Well, tomorrow is the big day. We’re officially launching the Lookout Insider. The first edition will be free, ending up in everyone’s inbox. But after that, you’ll need to be a member to get the weekly edition.
Ralf, myself and the rest of the Lookout team are very excited about this, so keep your eyes peeled to your inbox tomorrow for the very first Insider.
With that, let’s get to it.
— Robert Hiltz, managing editor
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Wednesday: +14 🌡️ +5 | ⛅️
Thursday: +9 🌡️ +3 | 🌧
Friday: +7 🌡️ +1 | 🌧
New guidance: The province is going to start rolling out fourth vaccine doses to people 60 years and older, after new guidance from federal health authorities, CBC reports. The full plan for the rollout of additional boosters will be announced today. The province is also going to be expanding the deployment of anti-viral drugs that help treat COVID in patients with the virus.
No plans for masks: Health Minister Christine Elliott told reporters the province had no plans to reintroduce mandatory masking, saying the rise in cases and hospitalizations was expected as measures dropped, according to Global News. But Niagara’s chief medical officer pointed out on Twitter that hospitalizations are already well above the expected scenarios predicted by the Ontario Science Table.
Dr. Kieran Moore, the province’s top doctor, has not spoken to the public in almost a month. “[Dr. Moore] felt that we were at the point now with the pandemic that we have the tools that we need to to learn to live with it and so that frequent representations and meetings with him aren’t necessary,” Elliott said of the chief doctor’s absence.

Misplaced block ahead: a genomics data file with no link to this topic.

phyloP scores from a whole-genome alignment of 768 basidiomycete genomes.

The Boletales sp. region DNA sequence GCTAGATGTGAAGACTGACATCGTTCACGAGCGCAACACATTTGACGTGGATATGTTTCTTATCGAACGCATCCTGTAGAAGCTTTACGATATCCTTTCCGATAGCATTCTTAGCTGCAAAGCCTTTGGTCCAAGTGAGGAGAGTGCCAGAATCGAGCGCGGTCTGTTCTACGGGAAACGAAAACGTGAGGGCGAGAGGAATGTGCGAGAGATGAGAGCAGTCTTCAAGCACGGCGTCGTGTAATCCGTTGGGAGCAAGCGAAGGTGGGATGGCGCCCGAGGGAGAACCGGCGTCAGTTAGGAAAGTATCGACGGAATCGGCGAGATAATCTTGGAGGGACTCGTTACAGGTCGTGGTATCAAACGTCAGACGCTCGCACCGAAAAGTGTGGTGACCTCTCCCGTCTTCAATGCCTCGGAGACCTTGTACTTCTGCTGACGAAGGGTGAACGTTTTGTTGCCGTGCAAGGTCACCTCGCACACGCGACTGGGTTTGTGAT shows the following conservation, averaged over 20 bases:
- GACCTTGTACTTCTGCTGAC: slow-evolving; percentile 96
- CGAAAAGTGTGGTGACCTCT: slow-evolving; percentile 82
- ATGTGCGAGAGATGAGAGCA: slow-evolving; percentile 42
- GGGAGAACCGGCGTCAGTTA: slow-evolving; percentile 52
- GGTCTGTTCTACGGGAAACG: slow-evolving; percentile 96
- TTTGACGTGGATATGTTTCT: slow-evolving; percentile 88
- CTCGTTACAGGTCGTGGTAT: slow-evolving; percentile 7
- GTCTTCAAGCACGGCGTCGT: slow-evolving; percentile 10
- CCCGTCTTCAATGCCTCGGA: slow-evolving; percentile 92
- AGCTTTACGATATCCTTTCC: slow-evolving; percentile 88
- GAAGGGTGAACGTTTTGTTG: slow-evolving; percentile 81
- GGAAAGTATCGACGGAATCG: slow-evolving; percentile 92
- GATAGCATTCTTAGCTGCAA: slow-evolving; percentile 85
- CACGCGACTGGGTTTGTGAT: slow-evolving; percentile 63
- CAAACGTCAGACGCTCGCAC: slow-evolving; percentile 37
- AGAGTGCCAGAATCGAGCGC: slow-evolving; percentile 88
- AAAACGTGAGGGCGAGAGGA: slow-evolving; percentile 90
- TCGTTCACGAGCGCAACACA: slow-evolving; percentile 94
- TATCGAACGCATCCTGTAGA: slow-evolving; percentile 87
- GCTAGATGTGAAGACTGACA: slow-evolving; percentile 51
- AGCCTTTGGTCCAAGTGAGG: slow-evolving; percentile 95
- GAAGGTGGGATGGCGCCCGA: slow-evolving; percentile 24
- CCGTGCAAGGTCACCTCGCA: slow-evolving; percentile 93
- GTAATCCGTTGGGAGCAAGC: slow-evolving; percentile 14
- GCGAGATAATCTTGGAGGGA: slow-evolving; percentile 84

Masks sticking around elsewhere: Both Quebec and PEI have decided to keep their mask mandates in place in the face of another COVID wave. In Quebec, the mandate will stay until April 30, CTV reports, while in PEI masks will stay mandatory indoors until April 28, according to CBC.
With virtual and in-person hybrid workspaces becoming commonplace, it’s crucial to have the right 5G policies in place to create opportunities for Canadians to thrive in their careers, no matter where they live. It’s time to take action for 5G innovation - add your support today!
New High: The upward trajectory of house prices in the city continues. The average price for a single-family home in the city was $853,615 in March, a 13 percent increase from the same month last year, according to the Ottawa Business Journal. The average price for a condo in the city was up a (relatively) modest 10 percent, rising to $479,405.
Fewer homes sold: Along with the price increase, came a slight dip in the number of sales compared to March last year. In 2022, the number of sales was down 12 percent from 2021. Torontow said that was likely due to unseasonably warm temperatures last year, leading sellers to put their houses on the market earlier than usual, according to CTV.
Holding off: More than ever people are putting off buying a home, as prices get further out of reach, CTV reports. Twice as many potential buyers are putting their plans on hold when compared to two years ago. Forty-three percent of people say they are delaying a home purchase because of high prices, compared to only 20 percent in 2020, a Scotiabank survey said. That number rises to 56 percent among people aged 18 to 34.
Di Rienzo’s, 111 Beech St: This Italian Deli on a residential side street off Preston is surely the Granddaddy of Italian sandwich shops in Ottawa and it has always made its presence known on Ottawa's “Best of” lists. Almost everyone knows and loves it, so 'nuff said. And after all this time, they still offer some of the best prices.